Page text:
Tuesday, March 3, 2015

Alien Abduction (2014)

The Morris family – mother Katie (Katherine Sigismund), father Peter (Peter Holden), daughter Jillian (Jillian Clare), son Corey (Corey Eid) and autistic video camera wielding youngest son Riley (Riley Polanski) are going on a camping trips in the Brown Mountains of North Carolina. The good old Brown Mountain Lights will be the least of their problems, for the aliens responsible for said phenomenon are going on a real abduction spree in the area.

Peter is gone to wherever the aliens take their victims pretty soon, while the rest of the family manage to flee into the cabin of weird but actually rather heroic mountain man Sean (Jeff Bowser). This, of course isn’t the end of their ordeal, because even the best cabin isn’t alien proof.

So, it seems as if the last batch of POV (or if you prefer, “found footage”) horror movies I’ve seen has been – all bitching and moaning by the kind of film critic who’ll never avoid an opportunity to look down on all films in this particular sub-genre notwithstanding – a rather great bunch, quite a few managing to get out from under the shadow of the (still brilliant) Blair Witch Project as well as avoiding the (still pretty crap) shadow of Paranormal Activity altogether. It’s as if POV horror weren’t something you should just dismiss out of hand but, like every style and sub-genre around, full of crap and greatness and much of the in-between, too.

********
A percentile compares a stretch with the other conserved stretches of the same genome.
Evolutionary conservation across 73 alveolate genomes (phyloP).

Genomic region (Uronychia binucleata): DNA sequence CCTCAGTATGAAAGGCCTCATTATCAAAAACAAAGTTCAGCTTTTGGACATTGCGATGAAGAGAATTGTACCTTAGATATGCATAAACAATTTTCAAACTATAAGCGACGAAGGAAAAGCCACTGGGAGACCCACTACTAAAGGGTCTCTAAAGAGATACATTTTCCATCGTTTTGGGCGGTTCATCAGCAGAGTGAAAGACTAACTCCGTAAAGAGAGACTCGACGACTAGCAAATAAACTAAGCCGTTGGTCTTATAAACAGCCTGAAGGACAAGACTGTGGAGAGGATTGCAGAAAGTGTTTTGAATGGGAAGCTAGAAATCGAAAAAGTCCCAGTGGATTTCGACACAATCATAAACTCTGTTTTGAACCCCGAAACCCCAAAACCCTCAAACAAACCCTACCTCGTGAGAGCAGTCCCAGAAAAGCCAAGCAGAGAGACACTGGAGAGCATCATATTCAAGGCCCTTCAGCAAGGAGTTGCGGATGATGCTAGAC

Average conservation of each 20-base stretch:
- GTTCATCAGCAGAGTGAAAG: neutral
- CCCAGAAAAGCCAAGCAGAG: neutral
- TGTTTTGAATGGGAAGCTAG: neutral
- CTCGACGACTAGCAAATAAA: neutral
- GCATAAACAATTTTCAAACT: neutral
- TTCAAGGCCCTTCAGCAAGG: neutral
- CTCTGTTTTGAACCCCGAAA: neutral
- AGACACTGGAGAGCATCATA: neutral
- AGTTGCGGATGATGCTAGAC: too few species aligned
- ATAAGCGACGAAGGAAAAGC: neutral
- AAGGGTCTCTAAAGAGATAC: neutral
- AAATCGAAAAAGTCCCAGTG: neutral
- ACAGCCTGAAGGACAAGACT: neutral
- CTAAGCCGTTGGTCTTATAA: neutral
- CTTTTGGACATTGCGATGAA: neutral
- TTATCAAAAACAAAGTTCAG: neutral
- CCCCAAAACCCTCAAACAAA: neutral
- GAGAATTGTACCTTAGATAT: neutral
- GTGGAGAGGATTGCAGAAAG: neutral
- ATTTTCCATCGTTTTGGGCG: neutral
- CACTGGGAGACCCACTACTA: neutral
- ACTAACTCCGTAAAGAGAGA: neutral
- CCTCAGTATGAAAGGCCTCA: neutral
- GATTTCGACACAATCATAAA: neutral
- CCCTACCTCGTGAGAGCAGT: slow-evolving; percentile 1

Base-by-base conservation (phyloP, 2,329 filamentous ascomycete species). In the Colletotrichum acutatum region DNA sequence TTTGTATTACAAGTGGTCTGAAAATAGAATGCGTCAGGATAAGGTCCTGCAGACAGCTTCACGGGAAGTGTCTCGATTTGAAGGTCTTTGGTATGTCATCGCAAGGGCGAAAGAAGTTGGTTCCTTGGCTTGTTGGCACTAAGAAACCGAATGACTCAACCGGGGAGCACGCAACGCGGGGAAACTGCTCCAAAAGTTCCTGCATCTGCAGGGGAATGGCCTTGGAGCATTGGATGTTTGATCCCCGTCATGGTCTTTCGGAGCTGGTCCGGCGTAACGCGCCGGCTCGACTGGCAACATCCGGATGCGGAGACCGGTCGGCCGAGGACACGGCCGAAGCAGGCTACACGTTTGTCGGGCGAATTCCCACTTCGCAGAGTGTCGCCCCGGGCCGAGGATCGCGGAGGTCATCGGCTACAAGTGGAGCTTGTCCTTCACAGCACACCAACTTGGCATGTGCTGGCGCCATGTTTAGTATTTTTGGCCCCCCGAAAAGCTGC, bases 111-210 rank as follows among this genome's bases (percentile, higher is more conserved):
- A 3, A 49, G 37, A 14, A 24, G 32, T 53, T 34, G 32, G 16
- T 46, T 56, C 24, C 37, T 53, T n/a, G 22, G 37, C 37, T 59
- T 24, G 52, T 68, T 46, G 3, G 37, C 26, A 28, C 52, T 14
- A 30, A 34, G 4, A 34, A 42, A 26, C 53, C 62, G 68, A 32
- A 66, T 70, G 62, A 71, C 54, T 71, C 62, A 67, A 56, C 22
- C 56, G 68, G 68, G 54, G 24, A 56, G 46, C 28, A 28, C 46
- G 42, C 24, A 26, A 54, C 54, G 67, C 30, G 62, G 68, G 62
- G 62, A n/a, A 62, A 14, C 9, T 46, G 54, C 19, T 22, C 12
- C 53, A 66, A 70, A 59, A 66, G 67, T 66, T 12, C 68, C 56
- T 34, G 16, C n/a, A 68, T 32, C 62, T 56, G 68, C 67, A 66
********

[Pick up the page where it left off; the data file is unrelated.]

Matty Beckerman’s Alien Abduction might even be my favourite of the bunch. At the very least, the film makes clever use of a real (or “real”, depending on one’s preference) Fortean phenomenon as a jumping off point for its story, escalating from there in ways that aren’t exactly surprising variations on UFO lore but which are so well executed, asking for originality seems to be beside the point.

Beckerman puts real care into establishing his characters as your typical middle-class family, avoids – much to my delight – turning anyone involved into “the annoying one”, and still manages to have the hoped for weird stuff happening early on and, once things really get going about twenty minutes in, never stops for too long while still leaving space for basic yet basically believable characterisation. There’s something archetypal and elegant about the escalation of events here, the increasing desperation and trauma of the (surviving characters) whose options dwindle the more the threat they face increases, never managing to understand why they are threatened the way they are at all. One could argue this sort of thing is basic horror movie stuff, but then doing the basic stuff very well often is exactly what makes a good horror film.

Alien Abduction also is full of excellently set up fright scenes, not only turning the aliens into a real threat but also showing an eye for the more quiet frights: the shots of the empty cars in and around the mountain tunnel, or the road full of dead crows are memorable and impressive by what they suggest, and make the aliens a credible threat even before we see them in action for the first time.

I also appreciate some of the film’s slight variations of standard horror character tropes: how Sean, after starting out like your typical crazy movie hillbilly, turns out to be the kind of guy who will risk his life repeatedly for a bunch of complete strangers, and how the theoretically weakest members of the Morris family, doomed as they may be, demonstrate hidden strengths that turn them into something more interesting than just your typical disposable horror film meat.

If all that isn’t enough to make a film worth more than sighing “just another found footage horror film, oh no!” I don’t know what is.

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